I have intuitively always approached these seemingly “scary” situations as opportunities… to be brave, to be strong and to teach others subconsciously HOW to walk down a dark street alone at night and NOT GET FUCKED WITH.
First of all, YOU LOOK PEOPLE IN THE EYE. I eye mug every single person on any given block I’m on, constantly. Not in a paranoid way, but in an inquisitive and slightly magical way that says “hey, I see you, I get it, and it’s great to meet you here on this earth”. I look people in the eye, with meaning, with a smile and with a maybe slightly crazy approach… maybe, just maybe, I’m just as bat shit crazy as they are? Nobody fucks with bat shit.
I say hello, and when I am responded to with comments like “oh, baby are you married”. I boldly and loudly go “Nope, but my boyfriend might propose any day now” or some other quick-witted response. Always with a smile. Sometimes with a laugh or a genuine “Hey man, you have a great day. Love those shoes” .
I am aggressive. I am abrasive. I do not shy away. And I also do not look back.
When someone cat calls me, I smile nod, look them in the eye and KEEP WALKING. No attention given what-so-ever to the cat call.
Now some of you might argue that I’m not teaching a lesson to the predator in that situation, but safety first, my friends. The lesson can come in obvious time. If every victimized or approached person was able to be brave, maybe just maybe some of these predators might get the message. That is NOT how you speak to a lady, or a gentleman.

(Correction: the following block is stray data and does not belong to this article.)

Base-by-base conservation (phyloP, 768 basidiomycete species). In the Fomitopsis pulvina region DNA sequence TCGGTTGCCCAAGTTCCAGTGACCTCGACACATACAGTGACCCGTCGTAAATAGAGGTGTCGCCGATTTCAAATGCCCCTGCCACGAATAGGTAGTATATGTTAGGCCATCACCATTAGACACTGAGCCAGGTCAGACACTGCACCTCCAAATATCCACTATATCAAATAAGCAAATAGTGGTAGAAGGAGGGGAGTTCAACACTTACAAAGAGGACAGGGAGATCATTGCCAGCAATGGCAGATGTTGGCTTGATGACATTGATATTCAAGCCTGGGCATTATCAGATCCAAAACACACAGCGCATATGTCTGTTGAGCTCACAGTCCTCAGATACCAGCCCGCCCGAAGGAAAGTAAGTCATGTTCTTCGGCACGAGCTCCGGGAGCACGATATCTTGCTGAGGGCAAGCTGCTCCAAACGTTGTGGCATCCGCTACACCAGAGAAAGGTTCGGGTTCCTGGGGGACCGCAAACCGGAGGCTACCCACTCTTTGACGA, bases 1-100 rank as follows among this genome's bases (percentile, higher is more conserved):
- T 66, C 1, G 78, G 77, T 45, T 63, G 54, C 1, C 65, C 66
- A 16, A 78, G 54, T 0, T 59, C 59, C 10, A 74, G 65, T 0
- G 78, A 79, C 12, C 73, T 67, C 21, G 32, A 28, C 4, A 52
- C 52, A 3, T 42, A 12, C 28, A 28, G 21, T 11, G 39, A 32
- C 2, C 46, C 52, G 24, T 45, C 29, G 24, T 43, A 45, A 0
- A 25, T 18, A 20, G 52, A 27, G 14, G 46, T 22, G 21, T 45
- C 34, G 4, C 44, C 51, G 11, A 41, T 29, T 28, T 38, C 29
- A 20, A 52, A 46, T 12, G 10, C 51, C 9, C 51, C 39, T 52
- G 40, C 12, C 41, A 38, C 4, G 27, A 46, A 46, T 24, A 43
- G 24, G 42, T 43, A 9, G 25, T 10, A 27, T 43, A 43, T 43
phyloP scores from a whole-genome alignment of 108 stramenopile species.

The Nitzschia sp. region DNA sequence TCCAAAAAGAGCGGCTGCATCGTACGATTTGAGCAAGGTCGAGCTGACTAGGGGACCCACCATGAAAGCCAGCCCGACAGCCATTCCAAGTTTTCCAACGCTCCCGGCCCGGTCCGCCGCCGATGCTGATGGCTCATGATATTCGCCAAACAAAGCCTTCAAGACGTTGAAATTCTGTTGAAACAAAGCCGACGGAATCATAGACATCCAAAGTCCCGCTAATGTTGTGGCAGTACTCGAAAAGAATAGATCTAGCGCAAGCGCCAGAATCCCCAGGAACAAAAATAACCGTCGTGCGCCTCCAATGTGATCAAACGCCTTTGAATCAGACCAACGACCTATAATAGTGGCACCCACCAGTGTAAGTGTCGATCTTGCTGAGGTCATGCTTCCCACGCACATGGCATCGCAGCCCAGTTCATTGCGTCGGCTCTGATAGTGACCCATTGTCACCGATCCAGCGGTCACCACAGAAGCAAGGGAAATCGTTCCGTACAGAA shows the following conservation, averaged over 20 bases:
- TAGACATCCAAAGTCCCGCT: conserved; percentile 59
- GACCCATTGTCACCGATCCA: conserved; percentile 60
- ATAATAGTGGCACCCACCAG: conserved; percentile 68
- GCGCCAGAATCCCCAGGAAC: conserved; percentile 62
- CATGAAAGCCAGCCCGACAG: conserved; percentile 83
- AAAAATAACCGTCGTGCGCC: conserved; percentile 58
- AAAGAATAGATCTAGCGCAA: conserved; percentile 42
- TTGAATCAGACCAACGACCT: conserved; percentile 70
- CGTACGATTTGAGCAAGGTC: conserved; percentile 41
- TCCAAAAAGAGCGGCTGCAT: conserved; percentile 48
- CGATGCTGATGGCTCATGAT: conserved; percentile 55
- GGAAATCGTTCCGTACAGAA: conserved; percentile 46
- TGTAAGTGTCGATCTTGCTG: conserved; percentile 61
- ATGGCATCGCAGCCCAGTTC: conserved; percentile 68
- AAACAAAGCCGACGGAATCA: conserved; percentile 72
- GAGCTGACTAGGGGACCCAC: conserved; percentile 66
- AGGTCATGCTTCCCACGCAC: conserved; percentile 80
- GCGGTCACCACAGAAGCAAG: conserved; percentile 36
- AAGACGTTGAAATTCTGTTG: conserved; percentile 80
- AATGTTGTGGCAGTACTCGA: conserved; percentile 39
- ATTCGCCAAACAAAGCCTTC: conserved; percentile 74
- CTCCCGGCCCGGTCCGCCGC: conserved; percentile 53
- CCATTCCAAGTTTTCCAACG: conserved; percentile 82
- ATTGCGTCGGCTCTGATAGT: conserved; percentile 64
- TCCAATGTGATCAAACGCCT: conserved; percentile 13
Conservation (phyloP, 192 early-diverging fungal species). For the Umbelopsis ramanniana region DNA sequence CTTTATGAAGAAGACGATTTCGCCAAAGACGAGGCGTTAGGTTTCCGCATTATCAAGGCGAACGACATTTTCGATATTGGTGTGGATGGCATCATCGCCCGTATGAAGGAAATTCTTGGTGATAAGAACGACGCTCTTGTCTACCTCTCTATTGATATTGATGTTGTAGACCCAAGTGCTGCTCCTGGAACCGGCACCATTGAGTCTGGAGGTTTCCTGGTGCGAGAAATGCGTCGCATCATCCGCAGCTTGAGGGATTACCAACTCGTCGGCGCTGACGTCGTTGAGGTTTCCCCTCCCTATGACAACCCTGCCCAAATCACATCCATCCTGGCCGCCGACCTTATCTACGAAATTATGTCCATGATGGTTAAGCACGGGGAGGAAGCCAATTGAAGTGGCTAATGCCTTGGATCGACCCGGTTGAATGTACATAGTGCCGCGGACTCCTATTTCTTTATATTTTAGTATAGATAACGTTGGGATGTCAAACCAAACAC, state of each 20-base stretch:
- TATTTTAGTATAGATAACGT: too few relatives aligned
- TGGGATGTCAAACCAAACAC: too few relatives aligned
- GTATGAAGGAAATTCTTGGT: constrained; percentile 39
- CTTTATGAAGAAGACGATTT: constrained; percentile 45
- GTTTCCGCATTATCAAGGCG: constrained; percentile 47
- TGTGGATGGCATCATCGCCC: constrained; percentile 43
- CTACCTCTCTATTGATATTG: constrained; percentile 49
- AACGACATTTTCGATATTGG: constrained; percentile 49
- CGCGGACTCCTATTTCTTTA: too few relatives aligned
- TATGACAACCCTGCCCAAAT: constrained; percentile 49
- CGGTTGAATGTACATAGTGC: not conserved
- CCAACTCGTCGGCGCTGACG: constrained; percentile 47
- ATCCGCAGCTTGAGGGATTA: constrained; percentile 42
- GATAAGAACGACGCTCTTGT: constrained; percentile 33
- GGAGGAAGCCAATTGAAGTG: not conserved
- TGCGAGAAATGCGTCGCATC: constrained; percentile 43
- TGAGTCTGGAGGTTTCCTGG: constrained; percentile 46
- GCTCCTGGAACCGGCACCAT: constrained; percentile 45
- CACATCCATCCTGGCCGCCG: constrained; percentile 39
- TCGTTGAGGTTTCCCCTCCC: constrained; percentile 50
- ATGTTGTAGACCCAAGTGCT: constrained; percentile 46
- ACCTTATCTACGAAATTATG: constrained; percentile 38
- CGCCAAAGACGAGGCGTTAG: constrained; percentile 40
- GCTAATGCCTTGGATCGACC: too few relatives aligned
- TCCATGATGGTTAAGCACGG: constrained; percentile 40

I hesitated to touch on this, because, no, I have not had any severely threatening experiences. It hasn’t happened to me, whether that be good luck or my unabashed attitude.
My unafraid, and perhaps somewhat idealistic approach, is not backed up without logistics. I still cary my mace. I still keep my keys between my fingers like a weapon. I still look around like a crazy person every single step, to make sure I am not being followed or taken off-guard. I am present.
Most importantly, I AM NOT AFRAID. Getting out of my car, sometimes the only alone female person in a rough neighborhood in the inner-city, headed to a hip hop concert, I take a deep breath, I look everyone in the eye I pass on the street, LIKE THEY MATTER, and I try and envision a bubble of safety around me in moments where I might feel particularly threatened.
As I often tell myself on road trips, you must see yourself making it safely to your destination, to have any chance of making it safely to begin with.
Keep being brave out there with your stories. Keep telling them honestly, and letting it be known that WE as HUMANS (not as males, or females) will NOT STAND FOR INJUSTICE ANY LONGER. We will speak out. We will say #metoo until the message is heard and until absuse is no longer tolerated. And we WILL continue to talk openly about how to break down these cultural ‘normals’.
What do you do to protect yourself from unwanted attention?
What do you to stay brave in a situation that encounters fear?
How are you actively changing the paradigm?
Love, all ways,